Three pasture grasses are commonly planted in Florida: Pensacola bahiagrass (Paspalum notatum Flügge), Florona stargrass [Cynodon nlemfuensis Vanderyst (Bogdan)], and Floralta limpograss [Hemarthria altissima (Poir.) Stapf and C. E. Hubb]. Bahiagrass is a warm season perennial grass native to South America and is commonly grown in Florida pastures because it can tolerate a wide range of soil conditions, can produce moderate yields on infertile soils, and is easily started from seed. It is mainly planted for beef cattle pastures but may also be planted for seed production, hay, sod, and as an intermediate in crop rotation systems. Between the years 1996–1999, it was estimated that 300,000 acres of bahiagrass pastures were destroyed and the value of hay lost annually was around $6 million as a result of mole crickets in south-central Florida (Mossler 2008). Research with bahiagrass indicated that it was the most susceptible grass cultivar to mole cricket damage of the three commonly planted. The grass produces an underground rhizome capable of storing high starch concentrations that may serve as a large energy source for the mole crickets. Damage to bahiagrass is largely influenced by soil acidity and the amount of nitrogen fertilization which in combination can weaken the root–stolon system. Careful management practices to reduce overgrazing, reduce nitrogen fertilization, and maintain a near neutral soil pH can be helpful in reducing severe mole cricket damage.
Florona stargrass is a warm-season perennial grass that grows fast and spreads rapidly. It is mainly planted in Florida for forage production. The grass grows well in cool conditions, and mole crickets have not been observed as a considerable problem. Damage to the grass is apparently not largely influenced by nitrogen fertilization and soil acidity, as is the case with bahiagrass.
Floralta limpograss is native to southern Africa and is not extensively planted in the pastures of Africa. Limpograss was first introduced into Florida in 1964 as a forage grass, but an adapted strain, Floralta, may persist and provide good yields as a pasture grass under proper grazing management. Limpograss can grow in moderately acidic soils and is most productive under cooler conditions. Comparable to stargrass, damage to limpograss is not influenced by fertilization and soil acidity.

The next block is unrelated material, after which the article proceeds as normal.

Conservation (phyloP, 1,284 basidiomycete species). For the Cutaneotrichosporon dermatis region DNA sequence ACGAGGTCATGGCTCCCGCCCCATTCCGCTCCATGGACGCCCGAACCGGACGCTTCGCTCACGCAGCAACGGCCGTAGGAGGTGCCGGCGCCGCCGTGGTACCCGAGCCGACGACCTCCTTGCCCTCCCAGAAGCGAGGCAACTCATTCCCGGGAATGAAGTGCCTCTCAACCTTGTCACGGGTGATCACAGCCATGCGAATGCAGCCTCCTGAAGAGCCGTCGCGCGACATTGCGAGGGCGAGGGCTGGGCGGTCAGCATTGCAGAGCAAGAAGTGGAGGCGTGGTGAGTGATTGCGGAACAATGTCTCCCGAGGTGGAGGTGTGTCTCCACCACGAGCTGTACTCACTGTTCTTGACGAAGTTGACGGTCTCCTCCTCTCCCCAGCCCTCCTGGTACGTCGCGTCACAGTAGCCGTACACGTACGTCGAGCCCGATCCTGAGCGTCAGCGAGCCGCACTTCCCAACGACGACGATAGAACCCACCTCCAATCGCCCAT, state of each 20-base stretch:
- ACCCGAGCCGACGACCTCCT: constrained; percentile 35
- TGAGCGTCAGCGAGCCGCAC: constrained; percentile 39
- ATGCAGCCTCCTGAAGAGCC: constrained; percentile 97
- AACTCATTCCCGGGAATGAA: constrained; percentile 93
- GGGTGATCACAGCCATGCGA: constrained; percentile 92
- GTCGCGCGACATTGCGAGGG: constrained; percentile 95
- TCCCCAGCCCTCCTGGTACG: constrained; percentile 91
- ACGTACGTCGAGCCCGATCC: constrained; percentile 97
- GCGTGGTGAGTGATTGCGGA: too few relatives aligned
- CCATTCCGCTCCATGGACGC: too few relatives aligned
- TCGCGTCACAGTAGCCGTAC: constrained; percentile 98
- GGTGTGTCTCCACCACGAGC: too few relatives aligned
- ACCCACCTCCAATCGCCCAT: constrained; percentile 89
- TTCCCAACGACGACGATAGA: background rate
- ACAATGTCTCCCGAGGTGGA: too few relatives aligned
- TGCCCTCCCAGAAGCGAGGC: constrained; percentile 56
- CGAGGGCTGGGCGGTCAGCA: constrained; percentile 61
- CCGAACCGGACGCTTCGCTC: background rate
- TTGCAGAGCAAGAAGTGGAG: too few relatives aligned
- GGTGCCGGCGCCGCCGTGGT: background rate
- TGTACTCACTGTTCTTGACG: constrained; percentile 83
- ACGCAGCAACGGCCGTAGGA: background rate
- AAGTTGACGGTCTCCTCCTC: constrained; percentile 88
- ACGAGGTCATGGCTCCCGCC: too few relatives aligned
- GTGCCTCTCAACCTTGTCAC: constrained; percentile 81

Controlling mole crickets with chemicals in pastures presents a problem to cattle farmers because using toxic insecticides may be harmful to the livestock. In order to reduce the use of insecticides it is essential to recognize mole cricket presence by detecting the galleries they produce and to focus control efforts on the intensely infested areas in hopes of reducing the spread of the mole crickets. Toxic baits can be used in the summer and early fall, but the local County Extension Service should be consulted before proceeding in order to obtain the most current information.
A common cultural practice to reduce the amount of mole cricket damage is to monitor the amount of the grass leaf remaining to prevent significant plant stress. Leaving a “stubble” of the grass leaf will allow for the plants to remain healthy and have a better chance at resisting mole cricket damage (Dr. Findlay Pate, personal communication). One agronomist claims damage to bahiagrass can be reduced by leaving a stubble of 4 inches, but this is very hard to achieve in dry spring months. When trying to reduce the damage by mole crickets on any pasture grass, overgrazing by livestock should be avoided at all costs to decrease the risk of severe or permanent damage. In addition, depending on the type of grass planted, overfertilization should be avoided, and methods to maintain a healthy soil acidity for the grass should be considered.
Chemical control lost its appeal when compared to using biological control agents to suppress mole crickets in pastures. Biological control provides permanent area-wide control once the organism is established, resulting in lower costs for the pasture manager and a reduction in the release of harmful pesticides into the environment.
In some parts of Florida, additional natural enemies of the pest mole crickets were released and became established. One is a parasitoid fly Ormia depleta, established everywhere south of Ocala. The other is a parasitoid wasp Larra bicolor, known to be established in at least 46 counties, including almost everywhere in north and central Florida. These two parasitoids, with a little help from deliberate plantings of the adult food source (nectar-producing plants) for the wasp, have shown much promise in Florida and may suppress pest mole cricket populations substantially in pasture grasses. The adult food source for the fly is inadequately investigated. The wasp is now distributed also in southern Georgia, and in coastal Alabama and Mississippi.